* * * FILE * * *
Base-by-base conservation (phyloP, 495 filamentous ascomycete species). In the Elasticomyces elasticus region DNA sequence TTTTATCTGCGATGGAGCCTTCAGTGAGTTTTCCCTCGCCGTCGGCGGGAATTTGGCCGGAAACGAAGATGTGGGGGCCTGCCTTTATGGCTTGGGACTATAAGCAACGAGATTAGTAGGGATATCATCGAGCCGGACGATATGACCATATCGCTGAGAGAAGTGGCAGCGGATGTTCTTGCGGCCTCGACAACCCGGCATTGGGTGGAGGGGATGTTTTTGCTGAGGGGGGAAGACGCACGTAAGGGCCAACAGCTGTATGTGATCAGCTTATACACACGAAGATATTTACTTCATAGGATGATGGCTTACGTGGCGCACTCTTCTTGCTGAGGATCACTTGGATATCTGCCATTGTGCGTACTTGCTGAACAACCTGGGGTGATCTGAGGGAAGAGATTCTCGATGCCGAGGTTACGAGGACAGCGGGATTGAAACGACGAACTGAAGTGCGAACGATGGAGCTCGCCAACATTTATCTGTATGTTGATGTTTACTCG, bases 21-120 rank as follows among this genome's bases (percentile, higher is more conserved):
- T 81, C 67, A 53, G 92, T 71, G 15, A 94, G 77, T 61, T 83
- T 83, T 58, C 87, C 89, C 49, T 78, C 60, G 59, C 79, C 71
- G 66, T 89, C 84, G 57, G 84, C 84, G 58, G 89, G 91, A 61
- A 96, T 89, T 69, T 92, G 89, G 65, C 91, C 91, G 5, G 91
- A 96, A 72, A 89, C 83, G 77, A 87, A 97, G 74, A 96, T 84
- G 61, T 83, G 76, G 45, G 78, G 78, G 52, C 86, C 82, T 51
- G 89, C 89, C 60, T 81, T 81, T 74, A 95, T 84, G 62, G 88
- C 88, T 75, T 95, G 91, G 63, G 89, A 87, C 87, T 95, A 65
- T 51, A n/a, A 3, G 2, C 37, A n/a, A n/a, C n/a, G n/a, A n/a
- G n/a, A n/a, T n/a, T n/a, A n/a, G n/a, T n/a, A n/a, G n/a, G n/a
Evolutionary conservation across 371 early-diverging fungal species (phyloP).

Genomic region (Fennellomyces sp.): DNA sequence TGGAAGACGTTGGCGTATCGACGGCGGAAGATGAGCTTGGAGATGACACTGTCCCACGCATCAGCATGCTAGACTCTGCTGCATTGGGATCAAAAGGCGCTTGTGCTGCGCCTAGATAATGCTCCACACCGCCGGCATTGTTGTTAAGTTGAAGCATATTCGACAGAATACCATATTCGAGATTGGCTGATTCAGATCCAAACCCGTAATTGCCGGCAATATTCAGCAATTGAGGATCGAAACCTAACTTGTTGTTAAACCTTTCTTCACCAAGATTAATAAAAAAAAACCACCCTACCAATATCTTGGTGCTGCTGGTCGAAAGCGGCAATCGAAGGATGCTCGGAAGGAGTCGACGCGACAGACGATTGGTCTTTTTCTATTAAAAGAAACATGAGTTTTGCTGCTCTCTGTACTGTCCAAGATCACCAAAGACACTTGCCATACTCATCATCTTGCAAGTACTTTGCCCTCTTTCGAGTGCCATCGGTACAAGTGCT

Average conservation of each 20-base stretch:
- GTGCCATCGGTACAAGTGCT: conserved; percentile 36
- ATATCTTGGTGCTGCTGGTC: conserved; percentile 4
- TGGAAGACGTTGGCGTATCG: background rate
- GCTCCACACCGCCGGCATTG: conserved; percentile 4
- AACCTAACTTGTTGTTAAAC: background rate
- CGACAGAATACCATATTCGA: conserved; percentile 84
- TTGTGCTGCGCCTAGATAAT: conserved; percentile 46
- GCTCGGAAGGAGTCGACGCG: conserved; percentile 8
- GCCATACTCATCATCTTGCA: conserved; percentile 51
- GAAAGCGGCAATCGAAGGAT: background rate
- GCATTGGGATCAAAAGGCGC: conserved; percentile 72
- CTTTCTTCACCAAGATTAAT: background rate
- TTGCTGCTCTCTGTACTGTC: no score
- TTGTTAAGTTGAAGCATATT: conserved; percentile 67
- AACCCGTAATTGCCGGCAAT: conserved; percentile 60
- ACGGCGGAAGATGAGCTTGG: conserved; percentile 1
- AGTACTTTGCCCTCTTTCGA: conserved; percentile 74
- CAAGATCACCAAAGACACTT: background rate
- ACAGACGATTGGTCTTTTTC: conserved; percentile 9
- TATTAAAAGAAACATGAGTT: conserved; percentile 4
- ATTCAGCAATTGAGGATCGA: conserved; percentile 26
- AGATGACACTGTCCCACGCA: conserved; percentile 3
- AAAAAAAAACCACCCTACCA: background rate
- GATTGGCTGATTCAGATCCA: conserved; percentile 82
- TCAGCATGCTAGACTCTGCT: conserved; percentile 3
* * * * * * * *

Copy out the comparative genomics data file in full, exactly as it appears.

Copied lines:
Base-by-base conservation (phyloP, 495 filamentous ascomycete species). In the Elasticomyces elasticus region DNA sequence TTTTATCTGCGATGGAGCCTTCAGTGAGTTTTCCCTCGCCGTCGGCGGGAATTTGGCCGGAAACGAAGATGTGGGGGCCTGCCTTTATGGCTTGGGACTATAAGCAACGAGATTAGTAGGGATATCATCGAGCCGGACGATATGACCATATCGCTGAGAGAAGTGGCAGCGGATGTTCTTGCGGCCTCGACAACCCGGCATTGGGTGGAGGGGATGTTTTTGCTGAGGGGGGAAGACGCACGTAAGGGCCAACAGCTGTATGTGATCAGCTTATACACACGAAGATATTTACTTCATAGGATGATGGCTTACGTGGCGCACTCTTCTTGCTGAGGATCACTTGGATATCTGCCATTGTGCGTACTTGCTGAACAACCTGGGGTGATCTGAGGGAAGAGATTCTCGATGCCGAGGTTACGAGGACAGCGGGATTGAAACGACGAACTGAAGTGCGAACGATGGAGCTCGCCAACATTTATCTGTATGTTGATGTTTACTCG, bases 21-120 rank as follows among this genome's bases (percentile, higher is more conserved):
- T 81, C 67, A 53, G 92, T 71, G 15, A 94, G 77, T 61, T 83
- T 83, T 58, C 87, C 89, C 49, T 78, C 60, G 59, C 79, C 71
- G 66, T 89, C 84, G 57, G 84, C 84, G 58, G 89, G 91, A 61
- A 96, T 89, T 69, T 92, G 89, G 65, C 91, C 91, G 5, G 91
- A 96, A 72, A 89, C 83, G 77, A 87, A 97, G 74, A 96, T 84
- G 61, T 83, G 76, G 45, G 78, G 78, G 52, C 86, C 82, T 51
- G 89, C 89, C 60, T 81, T 81, T 74, A 95, T 84, G 62, G 88
- C 88, T 75, T 95, G 91, G 63, G 89, A 87, C 87, T 95, A 65
- T 51, A n/a, A 3, G 2, C 37, A n/a, A n/a, C n/a, G n/a, A n/a
- G n/a, A n/a, T n/a, T n/a, A n/a, G n/a, T n/a, A n/a, G n/a, G n/a
Evolutionary conservation across 371 early-diverging fungal species (phyloP).

Genomic region (Fennellomyces sp.): DNA sequence TGGAAGACGTTGGCGTATCGACGGCGGAAGATGAGCTTGGAGATGACACTGTCCCACGCATCAGCATGCTAGACTCTGCTGCATTGGGATCAAAAGGCGCTTGTGCTGCGCCTAGATAATGCTCCACACCGCCGGCATTGTTGTTAAGTTGAAGCATATTCGACAGAATACCATATTCGAGATTGGCTGATTCAGATCCAAACCCGTAATTGCCGGCAATATTCAGCAATTGAGGATCGAAACCTAACTTGTTGTTAAACCTTTCTTCACCAAGATTAATAAAAAAAAACCACCCTACCAATATCTTGGTGCTGCTGGTCGAAAGCGGCAATCGAAGGATGCTCGGAAGGAGTCGACGCGACAGACGATTGGTCTTTTTCTATTAAAAGAAACATGAGTTTTGCTGCTCTCTGTACTGTCCAAGATCACCAAAGACACTTGCCATACTCATCATCTTGCAAGTACTTTGCCCTCTTTCGAGTGCCATCGGTACAAGTGCT

Average conservation of each 20-base stretch:
- GTGCCATCGGTACAAGTGCT: conserved; percentile 36
- ATATCTTGGTGCTGCTGGTC: conserved; percentile 4
- TGGAAGACGTTGGCGTATCG: background rate
- GCTCCACACCGCCGGCATTG: conserved; percentile 4
- AACCTAACTTGTTGTTAAAC: background rate
- CGACAGAATACCATATTCGA: conserved; percentile 84
- TTGTGCTGCGCCTAGATAAT: conserved; percentile 46
- GCTCGGAAGGAGTCGACGCG: conserved; percentile 8
- GCCATACTCATCATCTTGCA: conserved; percentile 51
- GAAAGCGGCAATCGAAGGAT: background rate
- GCATTGGGATCAAAAGGCGC: conserved; percentile 72
- CTTTCTTCACCAAGATTAAT: background rate
- TTGCTGCTCTCTGTACTGTC: no score
- TTGTTAAGTTGAAGCATATT: conserved; percentile 67
- AACCCGTAATTGCCGGCAAT: conserved; percentile 60
- ACGGCGGAAGATGAGCTTGG: conserved; percentile 1
- AGTACTTTGCCCTCTTTCGA: conserved; percentile 74
- CAAGATCACCAAAGACACTT: background rate
- ACAGACGATTGGTCTTTTTC: conserved; percentile 9
- TATTAAAAGAAACATGAGTT: conserved; percentile 4
- ATTCAGCAATTGAGGATCGA: conserved; percentile 26
- AGATGACACTGTCCCACGCA: conserved; percentile 3
- AAAAAAAAACCACCCTACCA: background rate
- GATTGGCTGATTCAGATCCA: conserved; percentile 82
- TCAGCATGCTAGACTCTGCT: conserved; percentile 3